Tag Archives: The Sermon on the Mount

is it good to give to beggars?




And to him who wishes to bring a judgment against you, so he may take away your tunic, give him your cloak as well; And whoever presses you into service for one mile, go with him for two. Give to the one who begs from you, and do not turn away from one who wishes to borrow from you.


— The Sermon on the Mount; Matthew 5:40-42


The New Testament: A Translation, by David Bentley Hart (Yale University Press)


He who would do good to another must do it in Minute Particulars. …”


— William Blake, “Jerusalem”








According to an email I received recently from a close relative consumed by hatred, I am “totally selfish and self-absorbed.”


I just went to the corner mailbox this evening (Friday, January 11, 2019) in the cold to mail a couple of letters for my wife. A middle aged woman who looked cold and frazzled seemed to want to get my attention. It seemed hard for her to speak up. I heard her saying something about needing some change or a dollar, if I could spare it, to get something to eat. I reached into my wallet and there was a twenty dollar bill at the top. I gave it to her.

The twenty dollar bill came to hand. I didn’t think about it. I knew if I gave her more than she expected she would be able to at least afford something (a cup of coffee nowadays costs nearly two dollars) and would be, hopefully, slightly encouraged. Reflecting upon the amount I had given her, I thought to myself, what will my having twenty dollars less in cash on hand mean to me a day or two from now? Her misery or desperation far outweighs any aggravation she or any panhandler might cause.








Beggars and panhandlers are a fact of life for most people, I would suspect. Particularly city dwellers.

I occasionally find myself asking myself what is the best way to respond to or deal with them. Should one give? Are they to be regarded as nuisances?

My rule of thumb has been to be guided by instinct. Often, I will notice a beggar off to the side who can easily be ignored. I tend to never give to subway panhandlers (or buskers, for that matter).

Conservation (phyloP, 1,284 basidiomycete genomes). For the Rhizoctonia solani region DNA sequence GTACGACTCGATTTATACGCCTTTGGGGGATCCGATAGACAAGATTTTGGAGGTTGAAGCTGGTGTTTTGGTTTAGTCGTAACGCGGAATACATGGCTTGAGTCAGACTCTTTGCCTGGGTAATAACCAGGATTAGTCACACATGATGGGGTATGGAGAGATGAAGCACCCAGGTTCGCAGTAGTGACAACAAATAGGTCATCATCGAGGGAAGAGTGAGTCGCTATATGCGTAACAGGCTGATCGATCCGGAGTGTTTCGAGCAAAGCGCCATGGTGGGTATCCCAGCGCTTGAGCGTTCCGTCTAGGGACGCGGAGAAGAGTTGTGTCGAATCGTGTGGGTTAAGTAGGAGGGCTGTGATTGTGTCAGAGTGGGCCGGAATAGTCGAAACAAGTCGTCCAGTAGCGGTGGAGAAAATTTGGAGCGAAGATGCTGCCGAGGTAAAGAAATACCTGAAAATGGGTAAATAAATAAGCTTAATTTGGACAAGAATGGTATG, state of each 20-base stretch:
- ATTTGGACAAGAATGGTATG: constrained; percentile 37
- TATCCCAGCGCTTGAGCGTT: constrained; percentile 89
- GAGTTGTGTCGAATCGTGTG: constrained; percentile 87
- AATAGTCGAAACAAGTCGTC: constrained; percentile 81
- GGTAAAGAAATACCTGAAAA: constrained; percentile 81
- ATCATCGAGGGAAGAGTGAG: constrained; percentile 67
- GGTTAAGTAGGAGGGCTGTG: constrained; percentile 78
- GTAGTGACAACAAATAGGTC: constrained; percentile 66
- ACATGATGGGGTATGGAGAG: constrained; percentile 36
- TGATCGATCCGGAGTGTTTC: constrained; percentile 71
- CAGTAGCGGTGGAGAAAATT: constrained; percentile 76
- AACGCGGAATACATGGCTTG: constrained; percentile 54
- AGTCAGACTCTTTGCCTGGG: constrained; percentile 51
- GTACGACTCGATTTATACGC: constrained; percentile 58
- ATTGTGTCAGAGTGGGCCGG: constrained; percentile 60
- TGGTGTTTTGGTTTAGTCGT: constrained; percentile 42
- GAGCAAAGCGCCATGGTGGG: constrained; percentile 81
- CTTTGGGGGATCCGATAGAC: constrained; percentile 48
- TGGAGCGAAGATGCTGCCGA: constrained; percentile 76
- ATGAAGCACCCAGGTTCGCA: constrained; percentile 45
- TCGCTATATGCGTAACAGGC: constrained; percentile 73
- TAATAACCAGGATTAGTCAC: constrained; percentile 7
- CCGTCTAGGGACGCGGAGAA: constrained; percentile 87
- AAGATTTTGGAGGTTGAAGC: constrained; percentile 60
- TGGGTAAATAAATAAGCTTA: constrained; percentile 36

But, there are frequent occasions when I feel compelled to give. Often, this happens when I make eye contact with a beggar. Occasionally, I will be walking down the street lost in thought when I half notice a beggar and walk a few steps past him or her, then turn around, walk back a few steps, and give. It is often the case that I do this when I am in a good mood and am inclined to count my blessings. At such times, I find myself saying to myself, if God is bestowing blessings upon me, if the world is my oyster, it behooves me to try and share some of these good feelings with another.

On such occasions, I usually, besides giving, try to briefly say something affirmative to the other person and to show by a word or two or a look that I respect them and appreciate their thanks, as a way of emphasizing our common humanity.

There are also times when I am not in a good mood and regard someone importuning me for a handout as a nuisance. Feeling churlish, I ignore the beggar and try to avoid eye contact. In such a mood, I feel, kindness by me would not be propitious. It’s sort of equivalent to saying that one shouldn’t give if one can’t do it in the right sprit. (A Japanese-American nurse in a hospital where I was working as an orderly once said something similar to me. Even when doing something as routine as dispensing medication, she said, she felt it had to be done in the right spirit to be effective.)

As noted by me on another post on this site, “My Boyhood,” I used to Christmas shop for my immediate family in Harvard Square in Cambridge, Massachusetts when I was around eleven or twelve years old. I put a lot of thought into buying gifts for my family, but it was on a very limited budget. I probably spent five or six dollars at the most.

Once, while shopping during the Christmas season, a panhandler asked me for money and I gave him something like 85 cents. It seemed then like a large amount to give and represented a substantial portion of the pocket change I had left. But I felt compelled to do it. I thought it was my Christian duty and that it was better to give than receive.